Kitimat has the advantage of being a small town. Emergency services already had scheduled a volunteer recruiting session last Monday night (October 29) for Emergency Social Services–the folks who run, coordinate and work in reception centres during an emergency–so it was easy to turn that meeting into a earthquake/tsunami warning post mortem. (Imagine that happening in New York?)
The most important issue on Saturday night was the false information on both Facebook and Twitter that the Kildala neighbourhood was being evacuated due to the tsunami warning. Other false information on social media indicated that the giant Bechtel work camp at the Rio Tinto Alcan Kitimat Modernization Project was also being evacuated.
As Kitimat’s Emergency Plan Coordinator Bob McLeod told the earthquake post mortem about the information on Facebook and Twitter:
“Your aim is to be saving people, and you’re not saving people. There was one case where someone was going around banging on doors in Kildala, telling them to get out. I think it was over when he was in the lockup that night. But this is the type of foolishness that goes on. You have people going on Facebook saying ‘Alcan’s been evacuated. they’re evacuating Kildala.’ I am going to be generous and say it is misinformation… It was a blatant lie. And that does not help.”
(For those outside Kitimat you can check the town on Google maps) As seen on this screen grab, Kildala is a low lying part of town. The area north of Highway 37 is higher on a hill. Closer to the ocean at Douglas Channel are the Bechtel/RTA Kitimat Modernization Project work camps.
Walter McFarlane of the Kitimat Daily recounted his experiences at the post mortem. (We were both at Haisla dinner at Kitamaat Village when the quake struck. See my earlier story here and McFarlane’s Kitimat Daily story here).
After driving from the village to the town, McFarlane told the meeting that he stopped at the town viewpoint where “people were telling me they had already been evacuated out of the Kildala neighbourhood, so my first stop after that was the fire department.” The fire hall is about a couple of blocks from the viewpoint, so it was easy to get accurate information from the fire department.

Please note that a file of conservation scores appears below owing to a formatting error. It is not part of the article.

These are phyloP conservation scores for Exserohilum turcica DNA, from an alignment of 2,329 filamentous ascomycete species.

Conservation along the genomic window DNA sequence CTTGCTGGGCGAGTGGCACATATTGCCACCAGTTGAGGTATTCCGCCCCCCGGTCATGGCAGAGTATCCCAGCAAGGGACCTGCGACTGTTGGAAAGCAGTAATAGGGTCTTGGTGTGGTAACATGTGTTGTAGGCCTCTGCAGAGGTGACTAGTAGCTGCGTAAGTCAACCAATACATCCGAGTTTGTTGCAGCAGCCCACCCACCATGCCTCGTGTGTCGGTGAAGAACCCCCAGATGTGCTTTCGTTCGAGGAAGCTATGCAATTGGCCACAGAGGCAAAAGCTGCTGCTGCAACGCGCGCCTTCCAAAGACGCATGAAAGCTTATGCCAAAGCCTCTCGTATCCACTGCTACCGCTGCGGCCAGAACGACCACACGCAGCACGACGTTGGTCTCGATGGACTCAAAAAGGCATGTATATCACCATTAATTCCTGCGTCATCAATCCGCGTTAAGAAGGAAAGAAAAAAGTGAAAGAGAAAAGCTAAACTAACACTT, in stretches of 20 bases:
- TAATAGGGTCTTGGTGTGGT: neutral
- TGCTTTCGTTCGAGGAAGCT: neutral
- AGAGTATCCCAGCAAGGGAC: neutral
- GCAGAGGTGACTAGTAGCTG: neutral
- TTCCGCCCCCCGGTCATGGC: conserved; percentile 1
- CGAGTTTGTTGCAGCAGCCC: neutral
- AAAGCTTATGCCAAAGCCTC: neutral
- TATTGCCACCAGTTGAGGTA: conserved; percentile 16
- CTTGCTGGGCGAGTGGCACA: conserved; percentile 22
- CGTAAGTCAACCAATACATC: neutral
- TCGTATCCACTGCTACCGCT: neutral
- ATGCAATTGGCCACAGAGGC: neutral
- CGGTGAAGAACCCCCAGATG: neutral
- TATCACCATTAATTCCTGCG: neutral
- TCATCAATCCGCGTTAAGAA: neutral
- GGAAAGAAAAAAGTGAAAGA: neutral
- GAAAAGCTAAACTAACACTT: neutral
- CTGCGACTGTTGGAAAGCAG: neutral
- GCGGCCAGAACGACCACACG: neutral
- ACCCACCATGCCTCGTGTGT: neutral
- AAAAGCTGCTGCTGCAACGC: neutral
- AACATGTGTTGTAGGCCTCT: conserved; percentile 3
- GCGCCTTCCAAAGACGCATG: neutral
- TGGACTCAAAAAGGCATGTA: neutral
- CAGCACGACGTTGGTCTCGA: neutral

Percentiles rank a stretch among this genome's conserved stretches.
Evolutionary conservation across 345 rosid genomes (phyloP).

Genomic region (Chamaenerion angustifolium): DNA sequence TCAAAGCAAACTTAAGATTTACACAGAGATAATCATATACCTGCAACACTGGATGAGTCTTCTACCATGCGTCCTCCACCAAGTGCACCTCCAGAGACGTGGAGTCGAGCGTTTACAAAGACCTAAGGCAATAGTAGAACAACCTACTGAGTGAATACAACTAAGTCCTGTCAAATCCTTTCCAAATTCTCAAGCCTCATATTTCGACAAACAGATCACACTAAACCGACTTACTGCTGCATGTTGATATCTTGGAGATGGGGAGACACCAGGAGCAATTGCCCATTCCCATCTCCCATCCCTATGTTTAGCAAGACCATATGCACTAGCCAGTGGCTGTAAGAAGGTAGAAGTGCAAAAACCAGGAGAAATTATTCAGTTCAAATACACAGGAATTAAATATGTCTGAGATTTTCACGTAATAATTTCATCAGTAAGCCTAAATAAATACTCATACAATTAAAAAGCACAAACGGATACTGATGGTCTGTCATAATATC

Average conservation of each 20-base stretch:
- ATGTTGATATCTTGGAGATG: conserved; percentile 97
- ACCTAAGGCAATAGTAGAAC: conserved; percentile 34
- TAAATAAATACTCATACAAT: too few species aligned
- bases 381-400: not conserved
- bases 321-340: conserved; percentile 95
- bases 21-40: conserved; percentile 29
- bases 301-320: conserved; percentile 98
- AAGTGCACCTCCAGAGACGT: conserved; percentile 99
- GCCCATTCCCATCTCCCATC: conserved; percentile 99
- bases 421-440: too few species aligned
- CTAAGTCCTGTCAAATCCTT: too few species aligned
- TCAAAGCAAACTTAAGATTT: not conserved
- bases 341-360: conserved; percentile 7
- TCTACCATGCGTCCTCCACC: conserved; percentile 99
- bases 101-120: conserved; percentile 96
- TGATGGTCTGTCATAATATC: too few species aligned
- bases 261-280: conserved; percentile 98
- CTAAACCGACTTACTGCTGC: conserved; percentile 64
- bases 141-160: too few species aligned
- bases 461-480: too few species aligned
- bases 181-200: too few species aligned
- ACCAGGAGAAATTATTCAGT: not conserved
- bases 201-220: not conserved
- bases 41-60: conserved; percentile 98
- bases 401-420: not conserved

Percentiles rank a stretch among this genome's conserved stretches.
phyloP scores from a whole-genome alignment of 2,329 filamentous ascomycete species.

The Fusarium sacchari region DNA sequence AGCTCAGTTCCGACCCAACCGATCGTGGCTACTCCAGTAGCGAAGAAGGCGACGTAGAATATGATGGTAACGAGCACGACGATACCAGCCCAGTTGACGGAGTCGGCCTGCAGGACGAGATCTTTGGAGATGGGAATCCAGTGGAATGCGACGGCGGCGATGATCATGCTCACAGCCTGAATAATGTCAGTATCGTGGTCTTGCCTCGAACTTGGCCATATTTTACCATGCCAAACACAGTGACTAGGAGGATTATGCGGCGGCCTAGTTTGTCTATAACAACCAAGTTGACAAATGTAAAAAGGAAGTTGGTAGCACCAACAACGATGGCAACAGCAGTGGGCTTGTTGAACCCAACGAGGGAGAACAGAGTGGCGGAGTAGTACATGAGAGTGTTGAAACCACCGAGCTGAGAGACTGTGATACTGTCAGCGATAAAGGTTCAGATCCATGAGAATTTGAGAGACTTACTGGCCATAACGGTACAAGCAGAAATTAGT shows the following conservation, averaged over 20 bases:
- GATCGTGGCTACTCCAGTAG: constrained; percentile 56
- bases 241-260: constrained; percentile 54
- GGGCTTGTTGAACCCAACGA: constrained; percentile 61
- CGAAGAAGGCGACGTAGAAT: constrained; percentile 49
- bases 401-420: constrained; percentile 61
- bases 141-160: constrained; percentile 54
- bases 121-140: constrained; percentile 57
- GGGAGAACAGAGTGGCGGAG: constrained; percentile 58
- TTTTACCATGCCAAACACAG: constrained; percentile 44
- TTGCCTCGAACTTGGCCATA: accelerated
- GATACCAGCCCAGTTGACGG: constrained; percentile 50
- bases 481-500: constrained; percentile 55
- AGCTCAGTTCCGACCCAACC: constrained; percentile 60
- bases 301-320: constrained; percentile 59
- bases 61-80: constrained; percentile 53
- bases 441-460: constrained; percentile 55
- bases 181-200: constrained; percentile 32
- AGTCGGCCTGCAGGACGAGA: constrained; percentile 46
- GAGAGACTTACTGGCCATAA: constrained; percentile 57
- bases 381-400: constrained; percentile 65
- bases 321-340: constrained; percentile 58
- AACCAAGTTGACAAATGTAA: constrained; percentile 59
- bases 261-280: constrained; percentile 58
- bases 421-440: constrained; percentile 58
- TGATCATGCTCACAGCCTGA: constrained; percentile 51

McFarlane continued, “I found the night of the earthquake that no information is just as bad as wrong information. People were calling me on my cell saying why does the Kitimat Daily say we have to evacuate.” That is because the Daily republished a warning from the Pacific Tsunami Warning Centre that “said tsunami warning, evacuation for the north coast. People were saying we’re on the north coast, we got to go.”
I was about fifteen to twenty minutes behind McFarlane in reaching town. (I did not leave Kitamaat Village until after we heard the first tsunami warning.) As soon as I got to back in cell range, my cell phone started to beep with saved messages from my TV and radio news clients calling for information. When I got to my home office, my landline was still dead and would be for about another twenty minutes. The only source of information at that point was Google News, Facebook and Twitter.
I saw the initial, and it turns out general, warning from the Pacific Tsunami Warning Center. Soon I was also getting what I hoped was more specific information on my marine radio from the Canadian Coast Guard Prince Rupert communications station.
But that, too was somewhat confusing. That Coast Guard advisory mentioned various zones, for example, Zone A and Zone B, but there was little specific context and that point I had no idea what Zone A meant. Prince Rupert Coast Guard Radio then went on to say evacuate low lying coastal areas. (transcript below)
With that confusion, and mindful of “when in doubt, leave it out,” I did not mention the zone system in any information I posted on Facebook and Twitter that night. I only retweeted official information or tweets from reporters I knew and trusted (and I did not see any tweeted official information from the province with a link to the page